At Sydney’s salon, Sylvia Fowler (Dolores Gray) learns from her manicurist Olga (Alice Pearce) that Steven Hilliard (Leslie Nielsen), the theatrical producer and the husband of one of her friends, is having an affair with a chorus girl. Sylvia is delighted at the news, and rushes to tell another friend, Edith Potter (Joan Blondell). Later, when they meet up for lunch with Steven’s wife (and former singer) Kay Ashley Hilliard (June Allyson) and writer Amanda Penrose (Ann Sheridan) to plan out the show for the Footlights Home Benefit, Sylvia tries to hint at Steven’s unfaithfulness to Kay, but she is oblivious. Amanda, who had also heard the gossip, tries to shush Sylvia, but Sylvia won’t take no for an answer, and suggests Kay go to her manicurist, Olga, at Sydney’s salon. Meanwhile, the showgirl, Crystal Allen (Joan Collins), tries (and fails) to meet up with Steven, but he is trying to end the affair. When Kay goes to Sydney’s, Olga accidentally reveals the existence of Crystal’s affair with Steven to her. After talking with Amanda, Kay tries to hide her knowledge of the affair, but she struggles when she is asked to sing a love song at their tenth anniversary party. She decides to go on a trip to Bermuda, and when Crystal reads about her leaving for Bermuda without Steven, she believes the marriage is on the rocks, and tries to meet up with Steven when he is in the park with his daughter, Debbie (Sandy Descher). Kay returns early from her trip, and things seem to be alright. However, at the Footlights Home Benefit, Crystal flaunts herself at Kay to get a rise out of her, although Kay tries to ignore her. Though after Sylvia reveals her knowledge of Crystal meeting up with Steven and Debbie at the park, Kay goes in and slaps Crystal before she takes off, despite Steven’s protests.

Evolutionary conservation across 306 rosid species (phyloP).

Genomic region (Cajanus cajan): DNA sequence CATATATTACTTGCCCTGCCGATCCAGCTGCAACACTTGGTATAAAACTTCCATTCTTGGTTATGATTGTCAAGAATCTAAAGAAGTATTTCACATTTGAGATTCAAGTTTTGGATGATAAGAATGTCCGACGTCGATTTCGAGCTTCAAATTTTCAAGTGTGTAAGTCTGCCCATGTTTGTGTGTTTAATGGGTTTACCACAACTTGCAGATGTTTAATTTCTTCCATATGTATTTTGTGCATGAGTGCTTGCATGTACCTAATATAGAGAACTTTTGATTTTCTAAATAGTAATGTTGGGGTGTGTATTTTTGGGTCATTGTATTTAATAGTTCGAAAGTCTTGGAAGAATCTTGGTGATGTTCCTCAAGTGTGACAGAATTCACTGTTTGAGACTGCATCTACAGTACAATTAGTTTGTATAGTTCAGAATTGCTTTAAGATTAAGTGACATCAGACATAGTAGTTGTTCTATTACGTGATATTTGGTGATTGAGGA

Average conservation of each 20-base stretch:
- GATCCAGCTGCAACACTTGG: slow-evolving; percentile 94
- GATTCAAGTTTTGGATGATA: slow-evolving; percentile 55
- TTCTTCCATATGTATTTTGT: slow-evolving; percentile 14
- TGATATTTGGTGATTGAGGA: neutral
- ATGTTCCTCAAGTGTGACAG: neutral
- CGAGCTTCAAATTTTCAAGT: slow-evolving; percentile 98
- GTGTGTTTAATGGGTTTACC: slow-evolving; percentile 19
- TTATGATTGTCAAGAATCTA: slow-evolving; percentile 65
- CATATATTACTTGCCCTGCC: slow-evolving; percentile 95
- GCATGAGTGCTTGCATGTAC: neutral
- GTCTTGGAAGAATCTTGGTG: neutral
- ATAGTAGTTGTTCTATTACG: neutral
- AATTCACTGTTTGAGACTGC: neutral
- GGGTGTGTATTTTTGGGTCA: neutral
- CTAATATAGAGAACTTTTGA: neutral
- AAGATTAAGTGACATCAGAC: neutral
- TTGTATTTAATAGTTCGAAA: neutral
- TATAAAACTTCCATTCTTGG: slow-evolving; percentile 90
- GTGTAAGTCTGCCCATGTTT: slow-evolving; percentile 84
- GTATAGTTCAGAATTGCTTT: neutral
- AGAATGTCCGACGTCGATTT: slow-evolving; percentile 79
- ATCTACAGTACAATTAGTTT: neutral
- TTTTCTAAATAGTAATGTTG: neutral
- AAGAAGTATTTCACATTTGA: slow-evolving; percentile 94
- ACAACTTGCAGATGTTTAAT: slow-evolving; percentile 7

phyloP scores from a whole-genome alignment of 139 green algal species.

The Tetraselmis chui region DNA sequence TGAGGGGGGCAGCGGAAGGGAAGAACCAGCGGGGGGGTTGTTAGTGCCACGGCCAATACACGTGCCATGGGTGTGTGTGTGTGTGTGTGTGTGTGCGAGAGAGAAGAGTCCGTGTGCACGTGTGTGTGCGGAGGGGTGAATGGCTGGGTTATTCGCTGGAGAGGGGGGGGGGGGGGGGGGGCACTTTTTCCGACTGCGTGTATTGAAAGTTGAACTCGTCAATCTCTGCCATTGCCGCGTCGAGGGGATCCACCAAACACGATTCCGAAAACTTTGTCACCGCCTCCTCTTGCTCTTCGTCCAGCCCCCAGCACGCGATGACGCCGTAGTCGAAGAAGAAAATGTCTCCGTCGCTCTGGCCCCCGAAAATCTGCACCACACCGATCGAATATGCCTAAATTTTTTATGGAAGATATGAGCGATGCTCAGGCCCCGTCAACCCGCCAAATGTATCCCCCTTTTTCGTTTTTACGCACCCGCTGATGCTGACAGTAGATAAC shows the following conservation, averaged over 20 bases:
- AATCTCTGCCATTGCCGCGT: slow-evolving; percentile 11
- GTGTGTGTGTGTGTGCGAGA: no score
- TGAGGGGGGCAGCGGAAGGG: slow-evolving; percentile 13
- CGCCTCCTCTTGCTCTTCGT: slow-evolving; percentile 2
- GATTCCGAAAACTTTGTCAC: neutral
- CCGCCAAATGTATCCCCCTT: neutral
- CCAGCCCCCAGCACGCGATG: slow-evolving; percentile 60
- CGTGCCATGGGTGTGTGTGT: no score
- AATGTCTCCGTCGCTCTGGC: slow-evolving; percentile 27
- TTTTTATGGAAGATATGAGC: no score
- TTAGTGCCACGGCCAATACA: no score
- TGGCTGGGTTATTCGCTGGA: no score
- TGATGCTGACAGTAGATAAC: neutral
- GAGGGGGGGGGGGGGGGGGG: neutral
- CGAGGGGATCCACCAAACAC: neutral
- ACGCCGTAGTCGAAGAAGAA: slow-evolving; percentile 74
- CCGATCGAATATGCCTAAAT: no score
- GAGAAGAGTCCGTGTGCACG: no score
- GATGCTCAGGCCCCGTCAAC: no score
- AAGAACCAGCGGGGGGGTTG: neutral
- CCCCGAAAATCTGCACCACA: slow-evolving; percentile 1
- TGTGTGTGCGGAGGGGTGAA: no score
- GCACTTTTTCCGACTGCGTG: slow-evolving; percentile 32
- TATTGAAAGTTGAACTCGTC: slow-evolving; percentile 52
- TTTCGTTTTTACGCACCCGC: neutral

Kay leaves on a train for Reno, Nevada to get a divorce. On the train there, she meets and befriends the Countess (Agnes Moorehead) and Gloria Dahl (Ann Miller). They all go to stay at the D-Bar-H Ranch, owned by Lucy (Charlotte Greenwood). While there, Kay has to fend off the advances of ranch hand Buck Winston (Jeff Richards). Not long after, Sylvia comes to stay there as well, as her husband has left her for someone else. When Sylvia receives a letter from a friend that includes a newspaper clipping that reveals that it is Gloria that her husband left her for, they both get into a fight, before Sylvia is charmed by Buck. After Kay’s divorce goes through, her friend Amanda comes to accompany her home, and tries to convince her to go back to Steven. She is too late, however, as Kay gets a call from Steven telling her that he is marrying Crystal. So, Kay goes back to being a singer. At one point, she finds out from Edith that Sylvia has returned, and brought Buck back with her. The news is that Sylvia both wants to marry Buck herself and promote him as a singer. Meanwhile, Crystal and Steve aren’t getting along, which daughter Debbie sees firsthand (and she also catches Crystal talking on her private phone to her new lover, Buck). When Debbie tells her mother about this, her mother springs into action, making plans to help Steven out of his current marital woes.